Bridge to Nowhere

An album of piano improvisation that explores the idea of spiritual awakening.

I first heard the term “Bridge to Nowhere” during the 2008 US Presidential election in reference to the planned bridge to Gravina Island in Ketchikan, Alaska, but the term has been coined for several bridges around the world. Some other famous examples are in Norway, Kyoto, Japan, and outside Los Angeles in the San Gabriel Mountains. The artwork for this album is from a photo of a derelict bridge that appeared out of the fog on a train ride I took up the White Pass outside of Skagway, Alaska.

Bridge To Nowhere cover copyI am using “Bridge to Nowhere” as a metaphor for spiritual awakening. The experience is described in the literature of several religions and is characterized by replacing one’s image of oneself (ego) with an acceptance of one’s experience as oneself. It is a realization that we are not separate from the world. It is us, and we are it.

But the experience changes nothing except one’s attitude. Everything is the same. As the Buddhist Ch’ing-yüan puts it:

Before I had studied Zen for thirty years, I saw mountains as mountains, and waters as waters. When I arrived at a more intimate knowledge, I came to the point where I saw that mountains are not mountains, and waters are not waters. But now that I have got its very substance I am at rest. For it’s just that I see mountains once again as mountains, and waters once again as waters.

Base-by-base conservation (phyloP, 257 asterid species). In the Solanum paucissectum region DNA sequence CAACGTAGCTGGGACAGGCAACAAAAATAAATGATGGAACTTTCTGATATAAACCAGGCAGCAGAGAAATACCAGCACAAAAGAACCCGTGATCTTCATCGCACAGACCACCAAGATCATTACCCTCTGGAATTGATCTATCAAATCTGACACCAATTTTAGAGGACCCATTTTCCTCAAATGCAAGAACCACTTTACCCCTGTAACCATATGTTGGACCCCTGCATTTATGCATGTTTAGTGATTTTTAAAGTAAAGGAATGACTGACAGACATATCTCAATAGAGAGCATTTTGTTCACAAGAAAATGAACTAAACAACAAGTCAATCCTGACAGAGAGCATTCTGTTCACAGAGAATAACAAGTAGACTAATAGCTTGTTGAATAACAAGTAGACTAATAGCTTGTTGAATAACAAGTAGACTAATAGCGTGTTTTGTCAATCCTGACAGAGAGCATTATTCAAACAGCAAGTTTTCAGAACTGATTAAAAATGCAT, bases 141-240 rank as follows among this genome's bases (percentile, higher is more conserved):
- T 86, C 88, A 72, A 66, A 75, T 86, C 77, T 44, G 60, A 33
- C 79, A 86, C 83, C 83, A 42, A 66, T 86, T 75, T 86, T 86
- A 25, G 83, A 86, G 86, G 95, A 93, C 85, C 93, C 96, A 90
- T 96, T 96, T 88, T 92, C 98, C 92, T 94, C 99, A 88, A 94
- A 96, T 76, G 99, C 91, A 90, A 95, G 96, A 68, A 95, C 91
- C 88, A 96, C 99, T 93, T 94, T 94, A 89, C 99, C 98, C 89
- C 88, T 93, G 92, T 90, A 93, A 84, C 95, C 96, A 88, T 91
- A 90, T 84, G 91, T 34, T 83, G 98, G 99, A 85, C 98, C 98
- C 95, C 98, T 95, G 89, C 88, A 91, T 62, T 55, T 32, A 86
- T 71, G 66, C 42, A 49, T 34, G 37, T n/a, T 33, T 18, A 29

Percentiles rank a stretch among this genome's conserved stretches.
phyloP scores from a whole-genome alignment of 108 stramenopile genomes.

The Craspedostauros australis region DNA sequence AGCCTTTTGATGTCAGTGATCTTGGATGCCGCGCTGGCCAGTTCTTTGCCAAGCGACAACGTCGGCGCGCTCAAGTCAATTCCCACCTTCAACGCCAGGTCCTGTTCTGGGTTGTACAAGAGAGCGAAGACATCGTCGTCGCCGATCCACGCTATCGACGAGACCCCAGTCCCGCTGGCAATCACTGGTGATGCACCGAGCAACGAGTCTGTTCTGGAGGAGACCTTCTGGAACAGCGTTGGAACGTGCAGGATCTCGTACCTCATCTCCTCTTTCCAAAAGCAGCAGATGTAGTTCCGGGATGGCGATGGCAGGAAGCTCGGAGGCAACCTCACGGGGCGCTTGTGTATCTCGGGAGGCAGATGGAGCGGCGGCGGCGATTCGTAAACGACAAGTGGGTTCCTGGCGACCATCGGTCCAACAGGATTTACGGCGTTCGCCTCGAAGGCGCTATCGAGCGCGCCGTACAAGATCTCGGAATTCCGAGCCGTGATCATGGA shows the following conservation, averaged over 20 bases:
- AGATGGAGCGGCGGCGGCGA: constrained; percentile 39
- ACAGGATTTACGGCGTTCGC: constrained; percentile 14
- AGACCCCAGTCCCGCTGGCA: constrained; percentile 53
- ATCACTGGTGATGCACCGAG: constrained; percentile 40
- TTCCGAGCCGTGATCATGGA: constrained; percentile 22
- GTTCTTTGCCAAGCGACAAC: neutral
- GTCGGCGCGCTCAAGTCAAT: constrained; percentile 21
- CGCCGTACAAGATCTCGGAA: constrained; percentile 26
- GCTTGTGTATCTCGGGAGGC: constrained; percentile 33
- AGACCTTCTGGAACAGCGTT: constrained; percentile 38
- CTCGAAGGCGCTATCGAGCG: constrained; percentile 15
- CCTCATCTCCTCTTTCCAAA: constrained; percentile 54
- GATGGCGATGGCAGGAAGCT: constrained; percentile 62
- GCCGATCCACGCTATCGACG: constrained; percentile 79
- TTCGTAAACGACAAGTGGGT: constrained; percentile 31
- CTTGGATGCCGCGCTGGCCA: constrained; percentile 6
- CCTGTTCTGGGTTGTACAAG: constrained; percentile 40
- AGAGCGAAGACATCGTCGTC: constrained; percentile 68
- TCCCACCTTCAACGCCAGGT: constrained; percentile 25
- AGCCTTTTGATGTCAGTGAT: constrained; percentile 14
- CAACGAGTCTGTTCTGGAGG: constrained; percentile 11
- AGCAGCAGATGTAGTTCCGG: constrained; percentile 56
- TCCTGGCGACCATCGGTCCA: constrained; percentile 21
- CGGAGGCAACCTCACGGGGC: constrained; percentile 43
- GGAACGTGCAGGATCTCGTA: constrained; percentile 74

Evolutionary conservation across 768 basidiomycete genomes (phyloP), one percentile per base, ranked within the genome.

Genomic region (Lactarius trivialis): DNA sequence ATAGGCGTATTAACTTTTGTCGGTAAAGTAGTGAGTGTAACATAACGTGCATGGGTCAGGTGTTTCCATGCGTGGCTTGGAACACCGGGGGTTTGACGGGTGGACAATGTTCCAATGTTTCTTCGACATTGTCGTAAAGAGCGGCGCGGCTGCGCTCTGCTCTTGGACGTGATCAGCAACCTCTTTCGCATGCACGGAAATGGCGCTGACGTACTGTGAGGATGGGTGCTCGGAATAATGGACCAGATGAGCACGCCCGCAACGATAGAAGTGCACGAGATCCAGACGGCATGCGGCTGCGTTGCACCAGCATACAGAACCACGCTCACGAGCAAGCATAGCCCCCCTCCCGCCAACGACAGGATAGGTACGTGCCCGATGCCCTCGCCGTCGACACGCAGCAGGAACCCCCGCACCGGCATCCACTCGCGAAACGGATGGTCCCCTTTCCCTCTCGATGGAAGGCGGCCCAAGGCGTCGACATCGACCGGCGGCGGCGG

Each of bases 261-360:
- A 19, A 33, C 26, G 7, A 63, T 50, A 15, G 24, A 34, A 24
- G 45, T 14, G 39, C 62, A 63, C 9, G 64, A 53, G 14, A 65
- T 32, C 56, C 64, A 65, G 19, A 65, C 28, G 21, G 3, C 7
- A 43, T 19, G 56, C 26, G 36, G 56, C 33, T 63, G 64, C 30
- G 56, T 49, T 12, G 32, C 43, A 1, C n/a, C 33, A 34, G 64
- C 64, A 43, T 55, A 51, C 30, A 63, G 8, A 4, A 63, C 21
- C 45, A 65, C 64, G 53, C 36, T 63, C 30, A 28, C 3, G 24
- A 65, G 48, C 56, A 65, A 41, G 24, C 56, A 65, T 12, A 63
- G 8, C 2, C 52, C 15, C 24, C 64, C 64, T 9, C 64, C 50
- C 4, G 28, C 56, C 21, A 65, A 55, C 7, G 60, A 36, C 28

I can’t say to have ever had this experience myself, but I have always been fascinated by what I have read about it. It is always described as a loss of self, or rather the loss of one’s image of oneself. It is sort of an intellectual and emotional suicide in order to accept the world as it is (or the world as God. depending on your viewpoint). It seems very risky. Mystical Christians have called it the “Dark Night of the Soul.”

My experience and link to understanding is through music. My music is spontaneous yet definitive. I am all the music I have played and experienced, but I also like to challenge myself creatively. It is not the same, but not different. “Not two, not one,” as the Buddhists would say.

The music in this album is more hopeful than hopeless. It is occasionally lonely, and even sometimes ominous, but is more interested in the journey than the outcome. The music is focused and detailed in a meandering sort of way. The world is beautiful, the bridge is beautiful, and nowhere is beautiful. Most of all, music is beautiful.

The tracks for this album were recorded in 2010 at my home in Phoenix, Arizona.

Bridge to Nowhere may be previewed on SoundCloud, YouTube, or CDBaby.